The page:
Beside a picture of someone who doesn’t look anything like Craig Metcalfe is the announcement: “Idyl Tea is pleased to announce that the group will be releasing a new cd in 2011. The cd, tentatively titled Song That’s Not Finished Yet will be a full length cd recording of new songs by the Edmonton-based trio.” Above that, this: “Idyl Tea is putting the final touches on their brand new cd Song That’s Not Finished Yet, which will be released in the year 2011. Hank Engel will be recording some final overdubs in Scott Henderson’s studio in Sooke, British Columbia on Saturday, December 4, 2010. Meanwhile, the following week, guitarist Everett LaRoi and drummer Craig Metcalfe will be finishing their final overdubs at LaRoi’s studio in Edmonton, Alberta.”
A smile comes to my face. Idyl bleedin’ Tea is back. Am I the only one- outside the trio- who cares? I hope not.
Additional songs are available for streaming, a few of which I assume come from the forthcoming project. “Two Straight Lines” and “Simon’s Stereo” could be from that magical 1990 album that Attic Records eventually picked up. They contain the seeming innocence of the young men who recorded the marvelous “Mr. Air Traffic Controller” and “Funny Feelin’.” “The You You Were Then” and “Baby Slow Down” are rougher, more lived in perhaps, reflecting lives spent living.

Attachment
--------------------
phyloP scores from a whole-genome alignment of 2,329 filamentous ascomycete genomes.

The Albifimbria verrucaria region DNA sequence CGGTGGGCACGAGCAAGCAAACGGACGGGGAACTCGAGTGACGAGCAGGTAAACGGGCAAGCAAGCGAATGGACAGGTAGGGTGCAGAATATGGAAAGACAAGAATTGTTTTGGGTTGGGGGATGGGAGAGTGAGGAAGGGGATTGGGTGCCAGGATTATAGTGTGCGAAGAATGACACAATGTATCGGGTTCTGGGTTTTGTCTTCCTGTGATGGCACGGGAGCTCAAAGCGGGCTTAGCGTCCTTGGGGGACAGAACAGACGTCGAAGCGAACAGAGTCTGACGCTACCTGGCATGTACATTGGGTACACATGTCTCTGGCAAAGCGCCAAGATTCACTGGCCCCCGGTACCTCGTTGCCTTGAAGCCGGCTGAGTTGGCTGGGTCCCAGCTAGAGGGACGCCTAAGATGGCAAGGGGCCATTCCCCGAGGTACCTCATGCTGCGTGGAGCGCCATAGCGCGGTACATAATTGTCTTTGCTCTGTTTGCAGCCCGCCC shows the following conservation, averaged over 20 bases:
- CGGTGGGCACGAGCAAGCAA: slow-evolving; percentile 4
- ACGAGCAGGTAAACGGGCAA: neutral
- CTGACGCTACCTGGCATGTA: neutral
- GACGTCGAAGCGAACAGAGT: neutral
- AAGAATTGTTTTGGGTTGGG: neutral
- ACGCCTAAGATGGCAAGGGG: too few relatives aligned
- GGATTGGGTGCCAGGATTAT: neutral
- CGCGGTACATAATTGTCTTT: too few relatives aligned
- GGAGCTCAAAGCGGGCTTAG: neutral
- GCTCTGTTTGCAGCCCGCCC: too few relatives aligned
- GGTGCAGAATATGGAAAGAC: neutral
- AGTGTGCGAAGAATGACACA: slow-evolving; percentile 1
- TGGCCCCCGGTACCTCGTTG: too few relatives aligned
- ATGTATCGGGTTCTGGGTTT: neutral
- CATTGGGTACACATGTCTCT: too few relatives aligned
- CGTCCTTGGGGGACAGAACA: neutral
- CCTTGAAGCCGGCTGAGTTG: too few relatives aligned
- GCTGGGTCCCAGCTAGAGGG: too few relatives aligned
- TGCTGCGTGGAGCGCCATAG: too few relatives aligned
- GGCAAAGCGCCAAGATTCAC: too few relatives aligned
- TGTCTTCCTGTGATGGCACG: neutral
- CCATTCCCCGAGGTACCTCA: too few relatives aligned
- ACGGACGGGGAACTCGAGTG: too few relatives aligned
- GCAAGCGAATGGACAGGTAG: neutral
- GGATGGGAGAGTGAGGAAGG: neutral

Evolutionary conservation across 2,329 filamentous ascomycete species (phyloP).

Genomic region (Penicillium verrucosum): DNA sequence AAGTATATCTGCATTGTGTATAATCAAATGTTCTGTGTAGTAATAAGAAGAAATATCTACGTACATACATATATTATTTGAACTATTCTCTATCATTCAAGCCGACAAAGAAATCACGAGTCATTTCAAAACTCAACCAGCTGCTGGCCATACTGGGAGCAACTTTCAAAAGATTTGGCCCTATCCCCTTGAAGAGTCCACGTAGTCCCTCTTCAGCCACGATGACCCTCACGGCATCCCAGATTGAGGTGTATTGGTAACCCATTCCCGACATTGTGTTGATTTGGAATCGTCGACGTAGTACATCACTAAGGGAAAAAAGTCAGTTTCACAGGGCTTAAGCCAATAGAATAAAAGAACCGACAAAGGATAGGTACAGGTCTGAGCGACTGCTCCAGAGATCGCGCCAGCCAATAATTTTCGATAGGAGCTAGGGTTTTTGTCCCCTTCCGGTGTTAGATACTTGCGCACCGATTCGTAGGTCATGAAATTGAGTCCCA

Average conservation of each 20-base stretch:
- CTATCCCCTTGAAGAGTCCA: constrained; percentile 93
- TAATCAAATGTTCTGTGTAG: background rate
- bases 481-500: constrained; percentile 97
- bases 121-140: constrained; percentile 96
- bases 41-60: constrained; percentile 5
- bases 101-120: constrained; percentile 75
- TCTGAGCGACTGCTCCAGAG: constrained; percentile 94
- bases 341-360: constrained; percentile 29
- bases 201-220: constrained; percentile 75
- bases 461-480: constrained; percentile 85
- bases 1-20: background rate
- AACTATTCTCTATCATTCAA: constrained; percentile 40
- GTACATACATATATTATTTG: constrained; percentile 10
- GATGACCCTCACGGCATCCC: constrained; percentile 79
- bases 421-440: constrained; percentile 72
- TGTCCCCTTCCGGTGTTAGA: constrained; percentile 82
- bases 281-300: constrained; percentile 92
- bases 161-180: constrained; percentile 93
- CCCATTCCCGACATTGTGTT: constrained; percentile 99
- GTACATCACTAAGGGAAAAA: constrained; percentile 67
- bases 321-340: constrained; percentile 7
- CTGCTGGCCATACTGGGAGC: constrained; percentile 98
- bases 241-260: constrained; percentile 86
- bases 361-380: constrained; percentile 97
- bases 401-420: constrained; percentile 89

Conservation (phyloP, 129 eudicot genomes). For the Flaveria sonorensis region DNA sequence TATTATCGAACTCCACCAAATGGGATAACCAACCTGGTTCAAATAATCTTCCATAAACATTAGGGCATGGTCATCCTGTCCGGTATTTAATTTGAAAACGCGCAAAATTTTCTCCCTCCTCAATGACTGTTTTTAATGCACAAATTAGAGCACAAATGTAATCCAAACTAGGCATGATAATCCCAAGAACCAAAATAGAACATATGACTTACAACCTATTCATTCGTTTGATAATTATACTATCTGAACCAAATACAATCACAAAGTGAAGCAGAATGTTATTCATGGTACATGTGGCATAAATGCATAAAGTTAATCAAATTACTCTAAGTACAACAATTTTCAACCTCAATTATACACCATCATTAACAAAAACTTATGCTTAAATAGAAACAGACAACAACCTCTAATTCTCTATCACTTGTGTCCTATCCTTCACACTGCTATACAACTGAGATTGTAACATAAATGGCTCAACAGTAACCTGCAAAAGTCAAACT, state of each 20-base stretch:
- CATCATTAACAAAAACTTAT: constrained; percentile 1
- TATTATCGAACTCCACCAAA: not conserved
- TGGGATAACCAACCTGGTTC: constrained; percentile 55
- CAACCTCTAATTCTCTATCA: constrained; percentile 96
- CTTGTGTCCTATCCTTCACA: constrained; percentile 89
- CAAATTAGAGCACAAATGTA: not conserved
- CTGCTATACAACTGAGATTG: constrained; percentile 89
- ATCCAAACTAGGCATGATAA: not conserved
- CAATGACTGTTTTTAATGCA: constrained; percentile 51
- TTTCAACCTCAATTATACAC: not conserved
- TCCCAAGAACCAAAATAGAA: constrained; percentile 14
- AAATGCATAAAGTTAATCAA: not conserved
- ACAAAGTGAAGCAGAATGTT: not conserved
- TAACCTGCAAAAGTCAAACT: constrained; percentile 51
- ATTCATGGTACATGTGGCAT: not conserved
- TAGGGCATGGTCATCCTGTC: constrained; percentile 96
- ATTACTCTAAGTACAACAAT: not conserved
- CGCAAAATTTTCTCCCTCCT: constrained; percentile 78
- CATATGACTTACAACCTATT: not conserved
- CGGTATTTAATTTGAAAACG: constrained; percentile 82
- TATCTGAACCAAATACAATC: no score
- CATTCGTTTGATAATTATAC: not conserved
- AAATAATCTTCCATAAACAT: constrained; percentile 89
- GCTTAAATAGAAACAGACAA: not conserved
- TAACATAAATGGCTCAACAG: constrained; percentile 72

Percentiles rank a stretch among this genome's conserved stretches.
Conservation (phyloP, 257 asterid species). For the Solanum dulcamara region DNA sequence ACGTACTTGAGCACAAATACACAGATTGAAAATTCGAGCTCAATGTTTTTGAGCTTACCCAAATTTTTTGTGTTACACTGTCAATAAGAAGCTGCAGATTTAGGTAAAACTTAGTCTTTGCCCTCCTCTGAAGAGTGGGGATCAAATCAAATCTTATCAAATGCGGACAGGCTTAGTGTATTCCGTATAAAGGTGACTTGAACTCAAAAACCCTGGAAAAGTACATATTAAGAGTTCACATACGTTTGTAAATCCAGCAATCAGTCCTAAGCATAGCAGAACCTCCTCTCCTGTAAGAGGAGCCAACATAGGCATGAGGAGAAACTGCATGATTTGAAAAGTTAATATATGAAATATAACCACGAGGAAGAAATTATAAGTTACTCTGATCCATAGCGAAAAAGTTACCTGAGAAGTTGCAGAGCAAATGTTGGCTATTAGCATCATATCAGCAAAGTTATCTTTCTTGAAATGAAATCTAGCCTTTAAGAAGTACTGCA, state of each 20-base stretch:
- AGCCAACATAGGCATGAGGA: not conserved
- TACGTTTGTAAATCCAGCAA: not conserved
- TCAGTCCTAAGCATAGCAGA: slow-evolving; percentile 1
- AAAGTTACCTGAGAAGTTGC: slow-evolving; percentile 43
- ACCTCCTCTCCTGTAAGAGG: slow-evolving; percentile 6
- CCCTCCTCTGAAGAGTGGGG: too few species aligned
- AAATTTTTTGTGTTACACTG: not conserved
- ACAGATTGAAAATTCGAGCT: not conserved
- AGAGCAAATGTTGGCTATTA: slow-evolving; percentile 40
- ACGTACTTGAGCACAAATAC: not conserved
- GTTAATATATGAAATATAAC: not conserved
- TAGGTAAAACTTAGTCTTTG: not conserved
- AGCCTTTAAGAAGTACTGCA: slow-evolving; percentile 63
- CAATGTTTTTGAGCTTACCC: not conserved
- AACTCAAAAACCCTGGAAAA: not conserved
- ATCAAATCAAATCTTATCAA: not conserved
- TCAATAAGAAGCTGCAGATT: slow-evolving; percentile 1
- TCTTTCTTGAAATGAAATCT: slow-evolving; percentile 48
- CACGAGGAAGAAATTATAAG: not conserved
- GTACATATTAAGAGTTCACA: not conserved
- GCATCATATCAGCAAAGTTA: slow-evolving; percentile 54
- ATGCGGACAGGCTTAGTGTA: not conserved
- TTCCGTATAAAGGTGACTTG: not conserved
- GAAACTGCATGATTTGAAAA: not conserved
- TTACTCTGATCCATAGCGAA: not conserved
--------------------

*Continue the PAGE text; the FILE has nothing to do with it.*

Regardless, the songs bring back my love of Idyl Tea. In an afternoon that started with awful but hardly unexpected news, I found distraction in music and writing, music that was once important to me. More than that, I rediscovered a band that I really cared about once upon a time, and have hope for a smashing album in the not so distant future. And I think my friend Tina would be happy about that.
Thanks for visiting Fervor Coulee. Donald